Thursday, October 30, 2008
Above, a recent low-res clip of a landing in W. Oregon (if you don't see it, it's because I'm reloading this with a much higher-quality clip than the original). This is the end of a 12-minute flight with a maximum altitude of about 1,800 feet. I come in a little fast, but the landing is safe. At the beginning you can see power lines under me; don't worry, I had an eagle eye on them and knew that I was well above and clearing them. Any lower, however, and I would already have made a hard turn to land in an alternate field, but I was not too concerned about them. On the radio another pilot, not my instructor, pleads for me to turn right, into the wind, at the end...which I was planning on doing before he started worrying.
The important thing: the beauty of unpowered flight...one shot at takeoff, one shot at landing. There's no engine to help out, you have to get it right. This concentrates the mind wonderfully!
Monday, October 20, 2008
Above, a checklist I keep on my left arm during paraglider flights (the image is stiched together from two video frames taken duing a recent flight; I'm at about 800 feet over the desert terrain of Eastern Oregon). The items will change with my experience and the circumstances; for example, in the Arctic, this coming winter, a few items will be added, and many of these removed.
'7-point check'; before takeoff, check both leg straps buckled (1,2), torso buckle (3), both riser carabiners attached and locked (4,5), helmet strap buckled (6) and proper kind of helmet on head (7); to this I've added 'reserve handle' (check I can reach emergency parachute deployment handle and that it is unobstructed), radio (be sure it's on, and on correct channel), and variometer (be sure it's on; this device uses and audio signal to give me information about climb and descent rates).
'No Seat on TO' means to stabilize my flight just after takeoff, rather than worry about comfort and getting straight into the proper, seated position.
'Clear Turns' means to look where I'm going to turn, both to avoid collision with other paragliders and to signal my intention to nearby pilots.
'Fly Actively' means to always be aware of what the wing is doing, and to be 'trimming' it with weight shift and brake control as eneded.
'Let Wing Fly' is, in a way, counter to 'Fly Actively'; it means that while I want to be sensing the wing's actions and what that means about the wind, I don't want to overdo it; if the wing is flying well, let it be.
'T-Approach 45 degrees' refers to my final approach and landing setup.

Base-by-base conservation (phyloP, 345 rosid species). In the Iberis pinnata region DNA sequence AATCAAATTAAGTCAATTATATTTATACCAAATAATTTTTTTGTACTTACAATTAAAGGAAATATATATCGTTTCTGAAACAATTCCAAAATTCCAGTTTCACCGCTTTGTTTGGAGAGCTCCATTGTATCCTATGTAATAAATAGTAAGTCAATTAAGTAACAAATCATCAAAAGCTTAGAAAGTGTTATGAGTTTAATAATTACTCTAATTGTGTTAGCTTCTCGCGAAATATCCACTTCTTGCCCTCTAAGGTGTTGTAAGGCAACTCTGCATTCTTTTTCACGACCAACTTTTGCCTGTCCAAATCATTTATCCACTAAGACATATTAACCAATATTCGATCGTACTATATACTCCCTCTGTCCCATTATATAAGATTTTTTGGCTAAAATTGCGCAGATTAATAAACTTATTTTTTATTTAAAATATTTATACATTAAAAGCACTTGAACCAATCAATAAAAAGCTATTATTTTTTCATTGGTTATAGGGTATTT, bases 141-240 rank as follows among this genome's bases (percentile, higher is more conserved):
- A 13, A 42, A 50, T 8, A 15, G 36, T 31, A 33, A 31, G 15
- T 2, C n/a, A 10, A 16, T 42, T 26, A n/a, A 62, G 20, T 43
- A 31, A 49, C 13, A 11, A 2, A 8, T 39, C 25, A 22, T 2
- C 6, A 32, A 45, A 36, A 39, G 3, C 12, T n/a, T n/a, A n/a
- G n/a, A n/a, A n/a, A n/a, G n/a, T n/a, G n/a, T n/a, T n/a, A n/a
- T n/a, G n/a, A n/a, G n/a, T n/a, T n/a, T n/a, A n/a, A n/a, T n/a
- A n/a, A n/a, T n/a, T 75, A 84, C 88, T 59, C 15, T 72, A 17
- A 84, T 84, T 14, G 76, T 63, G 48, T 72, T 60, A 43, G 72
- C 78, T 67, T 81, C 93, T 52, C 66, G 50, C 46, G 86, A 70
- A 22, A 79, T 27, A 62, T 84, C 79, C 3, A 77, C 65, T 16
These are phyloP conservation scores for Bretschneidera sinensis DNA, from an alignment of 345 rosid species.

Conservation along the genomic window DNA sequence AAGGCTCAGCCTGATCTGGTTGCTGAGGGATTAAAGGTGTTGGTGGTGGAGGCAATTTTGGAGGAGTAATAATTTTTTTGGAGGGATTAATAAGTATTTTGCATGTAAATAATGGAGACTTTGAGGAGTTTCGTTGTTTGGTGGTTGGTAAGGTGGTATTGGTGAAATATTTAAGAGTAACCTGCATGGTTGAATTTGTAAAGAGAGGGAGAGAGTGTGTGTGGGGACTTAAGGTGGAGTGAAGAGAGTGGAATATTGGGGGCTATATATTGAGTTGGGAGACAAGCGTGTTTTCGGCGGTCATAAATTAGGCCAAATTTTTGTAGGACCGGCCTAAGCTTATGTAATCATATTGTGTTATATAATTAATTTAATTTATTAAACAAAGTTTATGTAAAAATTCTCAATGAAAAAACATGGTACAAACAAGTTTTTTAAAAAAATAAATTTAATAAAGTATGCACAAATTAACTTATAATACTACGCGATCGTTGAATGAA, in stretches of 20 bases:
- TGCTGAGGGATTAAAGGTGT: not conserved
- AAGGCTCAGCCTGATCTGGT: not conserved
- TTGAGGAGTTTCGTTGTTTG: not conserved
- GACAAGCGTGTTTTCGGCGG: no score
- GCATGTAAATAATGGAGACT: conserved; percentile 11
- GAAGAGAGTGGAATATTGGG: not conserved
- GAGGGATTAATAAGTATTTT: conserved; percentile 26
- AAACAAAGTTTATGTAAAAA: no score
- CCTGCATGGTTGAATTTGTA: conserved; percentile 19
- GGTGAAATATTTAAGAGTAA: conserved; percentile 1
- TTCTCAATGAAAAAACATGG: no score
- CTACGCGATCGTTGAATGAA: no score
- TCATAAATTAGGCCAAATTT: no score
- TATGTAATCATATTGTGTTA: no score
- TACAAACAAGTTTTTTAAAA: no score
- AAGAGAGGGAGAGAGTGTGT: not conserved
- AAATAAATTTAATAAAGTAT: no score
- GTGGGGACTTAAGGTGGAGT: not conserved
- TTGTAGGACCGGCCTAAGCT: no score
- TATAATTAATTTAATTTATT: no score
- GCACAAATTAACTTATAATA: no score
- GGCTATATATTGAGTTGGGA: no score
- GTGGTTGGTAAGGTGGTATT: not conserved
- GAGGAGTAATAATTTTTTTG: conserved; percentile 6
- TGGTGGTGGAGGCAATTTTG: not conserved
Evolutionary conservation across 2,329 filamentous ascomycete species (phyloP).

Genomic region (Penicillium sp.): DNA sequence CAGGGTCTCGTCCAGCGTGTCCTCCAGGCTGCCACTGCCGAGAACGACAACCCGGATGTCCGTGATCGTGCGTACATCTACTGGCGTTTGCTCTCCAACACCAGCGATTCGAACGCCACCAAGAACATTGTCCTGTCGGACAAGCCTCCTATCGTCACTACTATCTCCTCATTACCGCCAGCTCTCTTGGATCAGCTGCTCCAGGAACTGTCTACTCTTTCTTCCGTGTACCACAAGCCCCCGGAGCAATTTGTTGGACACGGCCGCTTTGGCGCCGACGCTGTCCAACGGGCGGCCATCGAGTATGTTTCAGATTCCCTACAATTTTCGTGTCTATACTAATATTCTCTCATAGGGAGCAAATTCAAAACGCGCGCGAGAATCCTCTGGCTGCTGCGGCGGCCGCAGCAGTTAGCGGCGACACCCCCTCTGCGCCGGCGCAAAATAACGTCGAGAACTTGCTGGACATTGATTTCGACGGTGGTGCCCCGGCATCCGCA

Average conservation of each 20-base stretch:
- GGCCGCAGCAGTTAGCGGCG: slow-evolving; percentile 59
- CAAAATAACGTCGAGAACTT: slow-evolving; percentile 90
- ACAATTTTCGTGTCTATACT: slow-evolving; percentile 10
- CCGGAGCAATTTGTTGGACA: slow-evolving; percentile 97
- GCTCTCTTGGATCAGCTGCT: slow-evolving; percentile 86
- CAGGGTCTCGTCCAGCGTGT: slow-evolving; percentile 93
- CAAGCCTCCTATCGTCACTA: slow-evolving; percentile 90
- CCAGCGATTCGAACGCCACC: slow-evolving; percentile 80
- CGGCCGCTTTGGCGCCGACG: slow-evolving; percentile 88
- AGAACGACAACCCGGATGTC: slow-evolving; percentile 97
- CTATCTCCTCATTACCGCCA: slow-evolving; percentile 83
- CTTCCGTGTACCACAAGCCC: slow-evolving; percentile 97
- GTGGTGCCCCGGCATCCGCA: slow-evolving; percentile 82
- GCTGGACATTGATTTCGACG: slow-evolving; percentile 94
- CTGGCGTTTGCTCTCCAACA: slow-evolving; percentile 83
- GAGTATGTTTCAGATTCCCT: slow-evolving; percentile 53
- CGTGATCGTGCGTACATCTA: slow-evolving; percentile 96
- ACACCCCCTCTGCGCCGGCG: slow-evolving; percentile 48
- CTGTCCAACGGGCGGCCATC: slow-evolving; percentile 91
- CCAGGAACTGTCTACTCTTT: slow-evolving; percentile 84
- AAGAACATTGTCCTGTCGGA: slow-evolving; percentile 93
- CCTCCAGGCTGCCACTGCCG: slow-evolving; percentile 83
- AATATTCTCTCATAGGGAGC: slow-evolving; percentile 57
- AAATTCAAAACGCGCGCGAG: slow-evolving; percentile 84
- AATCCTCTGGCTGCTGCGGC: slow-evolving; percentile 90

'PLF Ready' reminds me to be prepared for a Parachute Landing Fall in case I come in too fast. Although a paraglider isn't a parachute, some aspects of landing one have similarities to landing a parachute.
And below, a photo (by Chris Barton), of me flying my ITV "Nunki"; it's an ancient wing (1992) but it flies and for the moment, that's all that matters.
Friday, October 17, 2008
In his quirky, ramshackle, and very human book on the history of gliding aviation (I would call it "A Folk History of Aviation"), Richard Miller wrote that while powered aviation might best describe the technicalities of flight, "gliding is its eloquence."
Above, a unique (hair-raising!) way to launch; take-off of the flying machine of one Mr. Cloyd Artman, who, in the 1930's, built and tested his own gliders in the high deserts of the Pacific Northwest. Surprisingly, he survived these experiments and had a long gliding career.
The book is "Without Visible Means of Support" by Richard Miller (1967).
Monday, October 13, 2008
A photo (by Chris Barton) of a low-flight training session on the Oregon coast. I've 'negated' it to simulate appearance of Winter flights coming up on Alaska's north slope, around mid-December. The dark sky and bright snowy shore / sea ice won't look too different from this image, in which a pilot is 'skimming' the surface. I'm following, flying the wing in the background.
Of darkness, aviator Antoine de Saint-Exupery wrote;
"Night, when words fade and things come alive. When the destructive analysis of day is done, and all that is truly important becomes whole and sound again. When man reassembles his fragmentary self and grows with the calm of a tree."
-- "Night Flight" ("Vol de nuit"), 1931.